Queer Olympian Raven Saunders made history by saluting the “oppressed” at the Tokyo Olympics Winning Ceremony on Sunday. As she remained on the podium to receive her silver medal for women’s shot put, she held her hands above her head in an “X” shape.
She told the Associated Press, “It’s the intersection of where all people who are oppressed meet.”
She also said:
“Shout out to all my Black people, shout out to all my LGBTQ community, shout out to everybody dealing with mental health,” she continued. “Because at the end of the day, we understand that it’s bigger than us, and it’s bigger than the powers that be.”
How Was Raven Saunders Gesture Received?
Even though some believe it might have violated Olympic rules, Outsports uncovered that the U.S. Olympic and Paralympic Committee ruled that Raven Saunders did not violate any protocols.
The USOPC stated to Reuters:
“As with all delegations, Team USA is governed by the Olympic Charter and rules set forth by the IOC for Tokyo 2020.”
Last month, The IOC decided to relax its Rule 50, which forbids athletes from protesting. Instead, it permits them to make gestures while performing if it doesn’t disrupt the competition and is respectful to other competitors.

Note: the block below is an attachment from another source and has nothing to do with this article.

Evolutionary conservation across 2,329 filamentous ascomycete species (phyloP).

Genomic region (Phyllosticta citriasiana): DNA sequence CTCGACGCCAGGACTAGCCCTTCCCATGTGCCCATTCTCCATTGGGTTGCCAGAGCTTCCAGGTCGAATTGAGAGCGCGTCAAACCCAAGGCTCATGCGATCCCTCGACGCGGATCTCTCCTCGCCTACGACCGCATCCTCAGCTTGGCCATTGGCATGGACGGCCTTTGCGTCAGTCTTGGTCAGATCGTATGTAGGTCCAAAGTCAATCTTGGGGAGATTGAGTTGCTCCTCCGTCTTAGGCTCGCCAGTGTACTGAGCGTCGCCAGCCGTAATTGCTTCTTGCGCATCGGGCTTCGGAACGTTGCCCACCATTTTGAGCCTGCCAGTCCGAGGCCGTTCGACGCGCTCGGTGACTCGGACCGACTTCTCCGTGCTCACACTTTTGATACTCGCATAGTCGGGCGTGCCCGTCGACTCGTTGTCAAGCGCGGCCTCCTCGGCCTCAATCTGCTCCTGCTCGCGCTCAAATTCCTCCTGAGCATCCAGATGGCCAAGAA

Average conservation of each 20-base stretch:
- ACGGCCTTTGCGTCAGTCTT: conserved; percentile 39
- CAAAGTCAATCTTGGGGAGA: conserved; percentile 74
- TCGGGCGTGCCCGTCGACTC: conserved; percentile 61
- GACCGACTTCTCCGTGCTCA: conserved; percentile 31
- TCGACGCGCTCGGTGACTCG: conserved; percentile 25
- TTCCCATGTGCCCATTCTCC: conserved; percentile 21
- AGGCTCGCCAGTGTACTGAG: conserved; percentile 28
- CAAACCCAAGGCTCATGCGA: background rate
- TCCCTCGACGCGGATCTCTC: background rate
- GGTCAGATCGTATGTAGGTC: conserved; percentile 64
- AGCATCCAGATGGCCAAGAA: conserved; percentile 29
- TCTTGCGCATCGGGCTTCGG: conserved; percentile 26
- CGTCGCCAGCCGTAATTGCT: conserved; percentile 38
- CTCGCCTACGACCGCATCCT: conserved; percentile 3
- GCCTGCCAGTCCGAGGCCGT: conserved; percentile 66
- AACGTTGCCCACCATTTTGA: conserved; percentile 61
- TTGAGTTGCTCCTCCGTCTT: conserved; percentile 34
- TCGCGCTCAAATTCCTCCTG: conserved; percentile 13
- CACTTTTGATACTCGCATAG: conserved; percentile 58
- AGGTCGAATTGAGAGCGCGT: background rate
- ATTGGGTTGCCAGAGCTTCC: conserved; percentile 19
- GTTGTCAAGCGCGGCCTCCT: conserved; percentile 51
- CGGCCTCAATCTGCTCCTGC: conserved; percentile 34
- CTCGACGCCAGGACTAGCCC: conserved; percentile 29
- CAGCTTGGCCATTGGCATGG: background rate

However, if protests are made on the podium during the medal ceremony, then the threat of sanctions will come into play.
As a response to the investigation, Saunders said, “Let them try and take this medal. I’m running across the border even though I can’t swim.”
What Does This Victory Mean for Raven Saunders?
The win is momentous for Saunders’ career. In previous years, she hasn’t had the confidence she does today. In conversation with CNN back in May, Saunders said that her mental health and depression made her contemplate suicide in 2018 after she performed and placed fifth at the 2016 Rio Olympics. She also faced an injury and undesirable result at the world championships in London the previous year.
Coming to Understand Her Identity
Raven Saunders also grappled with her identity when not performing. She also told CNN, “I wasn’t necessarily fulfilled because being a young, Black, LGBTQ woman in America and being in Mississippi — the (most) old school of old school places that you can find in America — it was really hard going through a phase of trying to learn and find myself in a place where I didn’t fully feel accepted.
Participating in the Olympics during the pandemic added challenges to her mental health. During an interview with The Root, she said: “2020 was supposed to be my comeback season. And then you get geared up, you get ready to go, and then all of it’s halted. So you go through a phase of questioning. Like, ‘Dang, man. What could have happened?’ Or uncertainty. And then you go through the phase of anger, like, ‘Damn, when will things get back to normal?'”
Coping with Mental Health
Saunders gave credit to various factors in improving her mental health. She said that medication, friends, and therapy were instrumental in maintaining her mental health. All in all, this time around, the Olympics has been a positive experience for Saunders. After winning her silver medal on Sunday, Saunders hopes to continue to inspire the LGBTQ+ community, black people around the world, and anyone impacted by mental health.